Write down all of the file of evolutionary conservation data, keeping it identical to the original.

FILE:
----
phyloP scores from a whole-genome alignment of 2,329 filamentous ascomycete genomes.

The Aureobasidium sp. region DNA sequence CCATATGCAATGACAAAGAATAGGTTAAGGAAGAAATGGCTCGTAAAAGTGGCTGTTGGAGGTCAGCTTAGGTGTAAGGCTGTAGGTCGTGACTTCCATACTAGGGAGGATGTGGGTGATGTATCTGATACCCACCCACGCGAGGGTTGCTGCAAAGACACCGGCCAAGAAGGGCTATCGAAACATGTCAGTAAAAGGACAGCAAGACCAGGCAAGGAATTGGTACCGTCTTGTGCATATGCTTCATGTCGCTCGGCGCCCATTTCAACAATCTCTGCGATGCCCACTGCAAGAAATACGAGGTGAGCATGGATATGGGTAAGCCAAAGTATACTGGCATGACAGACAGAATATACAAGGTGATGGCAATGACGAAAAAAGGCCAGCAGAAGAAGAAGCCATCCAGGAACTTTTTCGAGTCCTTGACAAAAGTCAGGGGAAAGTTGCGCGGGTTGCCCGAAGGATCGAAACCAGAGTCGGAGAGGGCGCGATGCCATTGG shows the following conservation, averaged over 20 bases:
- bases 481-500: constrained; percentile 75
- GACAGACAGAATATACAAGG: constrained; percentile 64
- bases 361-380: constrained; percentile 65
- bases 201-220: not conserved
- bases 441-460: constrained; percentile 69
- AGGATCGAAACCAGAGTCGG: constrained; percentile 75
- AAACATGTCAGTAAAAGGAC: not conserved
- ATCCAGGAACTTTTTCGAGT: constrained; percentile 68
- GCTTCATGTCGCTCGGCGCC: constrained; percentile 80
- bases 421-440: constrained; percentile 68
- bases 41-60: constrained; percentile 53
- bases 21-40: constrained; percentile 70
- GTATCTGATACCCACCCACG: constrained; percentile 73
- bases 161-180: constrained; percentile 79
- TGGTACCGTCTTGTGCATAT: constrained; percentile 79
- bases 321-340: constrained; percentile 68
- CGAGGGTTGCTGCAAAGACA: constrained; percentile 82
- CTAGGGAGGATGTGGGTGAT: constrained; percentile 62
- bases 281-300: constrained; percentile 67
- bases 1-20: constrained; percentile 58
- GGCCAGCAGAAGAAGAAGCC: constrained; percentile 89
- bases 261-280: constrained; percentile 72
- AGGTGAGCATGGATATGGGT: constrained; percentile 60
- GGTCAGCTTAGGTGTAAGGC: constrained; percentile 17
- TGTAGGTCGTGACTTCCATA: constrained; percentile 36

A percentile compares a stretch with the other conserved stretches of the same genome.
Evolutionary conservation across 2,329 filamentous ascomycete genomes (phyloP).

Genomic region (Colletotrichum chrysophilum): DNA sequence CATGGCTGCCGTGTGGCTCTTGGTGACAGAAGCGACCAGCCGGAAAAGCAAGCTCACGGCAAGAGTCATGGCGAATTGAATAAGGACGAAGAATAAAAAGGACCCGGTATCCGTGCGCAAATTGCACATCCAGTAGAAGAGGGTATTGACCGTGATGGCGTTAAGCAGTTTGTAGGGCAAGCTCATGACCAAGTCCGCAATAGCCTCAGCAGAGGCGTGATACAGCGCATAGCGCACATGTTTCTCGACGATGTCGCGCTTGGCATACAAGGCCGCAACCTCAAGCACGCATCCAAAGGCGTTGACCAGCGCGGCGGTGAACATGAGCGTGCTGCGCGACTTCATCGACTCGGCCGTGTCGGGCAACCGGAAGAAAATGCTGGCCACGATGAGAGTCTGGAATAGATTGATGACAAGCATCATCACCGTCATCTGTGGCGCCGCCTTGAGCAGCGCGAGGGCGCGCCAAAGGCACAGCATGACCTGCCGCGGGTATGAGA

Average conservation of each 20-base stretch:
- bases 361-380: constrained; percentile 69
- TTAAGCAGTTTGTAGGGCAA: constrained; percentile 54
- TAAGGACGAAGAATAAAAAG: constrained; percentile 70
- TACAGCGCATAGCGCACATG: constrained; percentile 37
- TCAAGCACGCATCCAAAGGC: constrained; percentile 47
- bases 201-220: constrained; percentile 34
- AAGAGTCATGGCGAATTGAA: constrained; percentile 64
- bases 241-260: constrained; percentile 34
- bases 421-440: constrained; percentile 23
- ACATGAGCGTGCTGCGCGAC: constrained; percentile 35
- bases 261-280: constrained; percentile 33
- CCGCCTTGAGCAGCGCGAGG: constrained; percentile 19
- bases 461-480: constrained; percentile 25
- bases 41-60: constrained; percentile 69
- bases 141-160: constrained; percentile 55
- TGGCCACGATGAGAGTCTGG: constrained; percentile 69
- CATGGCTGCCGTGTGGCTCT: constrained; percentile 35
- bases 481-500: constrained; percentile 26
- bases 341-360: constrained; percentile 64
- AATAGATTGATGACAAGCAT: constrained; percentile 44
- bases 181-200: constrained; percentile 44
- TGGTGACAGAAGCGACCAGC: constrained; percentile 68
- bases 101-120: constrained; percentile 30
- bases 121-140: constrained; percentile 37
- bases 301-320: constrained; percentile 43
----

phyloP scores from a whole-genome alignment of 2,329 filamentous ascomycete genomes.

The Aureobasidium sp. region DNA sequence CCATATGCAATGACAAAGAATAGGTTAAGGAAGAAATGGCTCGTAAAAGTGGCTGTTGGAGGTCAGCTTAGGTGTAAGGCTGTAGGTCGTGACTTCCATACTAGGGAGGATGTGGGTGATGTATCTGATACCCACCCACGCGAGGGTTGCTGCAAAGACACCGGCCAAGAAGGGCTATCGAAACATGTCAGTAAAAGGACAGCAAGACCAGGCAAGGAATTGGTACCGTCTTGTGCATATGCTTCATGTCGCTCGGCGCCCATTTCAACAATCTCTGCGATGCCCACTGCAAGAAATACGAGGTGAGCATGGATATGGGTAAGCCAAAGTATACTGGCATGACAGACAGAATATACAAGGTGATGGCAATGACGAAAAAAGGCCAGCAGAAGAAGAAGCCATCCAGGAACTTTTTCGAGTCCTTGACAAAAGTCAGGGGAAAGTTGCGCGGGTTGCCCGAAGGATCGAAACCAGAGTCGGAGAGGGCGCGATGCCATTGG shows the following conservation, averaged over 20 bases:
- bases 481-500: constrained; percentile 75
- GACAGACAGAATATACAAGG: constrained; percentile 64
- bases 361-380: constrained; percentile 65
- bases 201-220: not conserved
- bases 441-460: constrained; percentile 69
- AGGATCGAAACCAGAGTCGG: constrained; percentile 75
- AAACATGTCAGTAAAAGGAC: not conserved
- ATCCAGGAACTTTTTCGAGT: constrained; percentile 68
- GCTTCATGTCGCTCGGCGCC: constrained; percentile 80
- bases 421-440: constrained; percentile 68
- bases 41-60: constrained; percentile 53
- bases 21-40: constrained; percentile 70
- GTATCTGATACCCACCCACG: constrained; percentile 73
- bases 161-180: constrained; percentile 79
- TGGTACCGTCTTGTGCATAT: constrained; percentile 79
- bases 321-340: constrained; percentile 68
- CGAGGGTTGCTGCAAAGACA: constrained; percentile 82
- CTAGGGAGGATGTGGGTGAT: constrained; percentile 62
- bases 281-300: constrained; percentile 67
- bases 1-20: constrained; percentile 58
- GGCCAGCAGAAGAAGAAGCC: constrained; percentile 89
- bases 261-280: constrained; percentile 72
- AGGTGAGCATGGATATGGGT: constrained; percentile 60
- GGTCAGCTTAGGTGTAAGGC: constrained; percentile 17
- TGTAGGTCGTGACTTCCATA: constrained; percentile 36

A percentile compares a stretch with the other conserved stretches of the same genome.
Evolutionary conservation across 2,329 filamentous ascomycete genomes (phyloP).

Genomic region (Colletotrichum chrysophilum): DNA sequence CATGGCTGCCGTGTGGCTCTTGGTGACAGAAGCGACCAGCCGGAAAAGCAAGCTCACGGCAAGAGTCATGGCGAATTGAATAAGGACGAAGAATAAAAAGGACCCGGTATCCGTGCGCAAATTGCACATCCAGTAGAAGAGGGTATTGACCGTGATGGCGTTAAGCAGTTTGTAGGGCAAGCTCATGACCAAGTCCGCAATAGCCTCAGCAGAGGCGTGATACAGCGCATAGCGCACATGTTTCTCGACGATGTCGCGCTTGGCATACAAGGCCGCAACCTCAAGCACGCATCCAAAGGCGTTGACCAGCGCGGCGGTGAACATGAGCGTGCTGCGCGACTTCATCGACTCGGCCGTGTCGGGCAACCGGAAGAAAATGCTGGCCACGATGAGAGTCTGGAATAGATTGATGACAAGCATCATCACCGTCATCTGTGGCGCCGCCTTGAGCAGCGCGAGGGCGCGCCAAAGGCACAGCATGACCTGCCGCGGGTATGAGA

Average conservation of each 20-base stretch:
- bases 361-380: constrained; percentile 69
- TTAAGCAGTTTGTAGGGCAA: constrained; percentile 54
- TAAGGACGAAGAATAAAAAG: constrained; percentile 70
- TACAGCGCATAGCGCACATG: constrained; percentile 37
- TCAAGCACGCATCCAAAGGC: constrained; percentile 47
- bases 201-220: constrained; percentile 34
- AAGAGTCATGGCGAATTGAA: constrained; percentile 64
- bases 241-260: constrained; percentile 34
- bases 421-440: constrained; percentile 23
- ACATGAGCGTGCTGCGCGAC: constrained; percentile 35
- bases 261-280: constrained; percentile 33
- CCGCCTTGAGCAGCGCGAGG: constrained; percentile 19
- bases 461-480: constrained; percentile 25
- bases 41-60: constrained; percentile 69
- bases 141-160: constrained; percentile 55
- TGGCCACGATGAGAGTCTGG: constrained; percentile 69
- CATGGCTGCCGTGTGGCTCT: constrained; percentile 35
- bases 481-500: constrained; percentile 26
- bases 341-360: constrained; percentile 64
- AATAGATTGATGACAAGCAT: constrained; percentile 44
- bases 181-200: constrained; percentile 44
- TGGTGACAGAAGCGACCAGC: constrained; percentile 68
- bases 101-120: constrained; percentile 30
- bases 121-140: constrained; percentile 37
- bases 301-320: constrained; percentile 43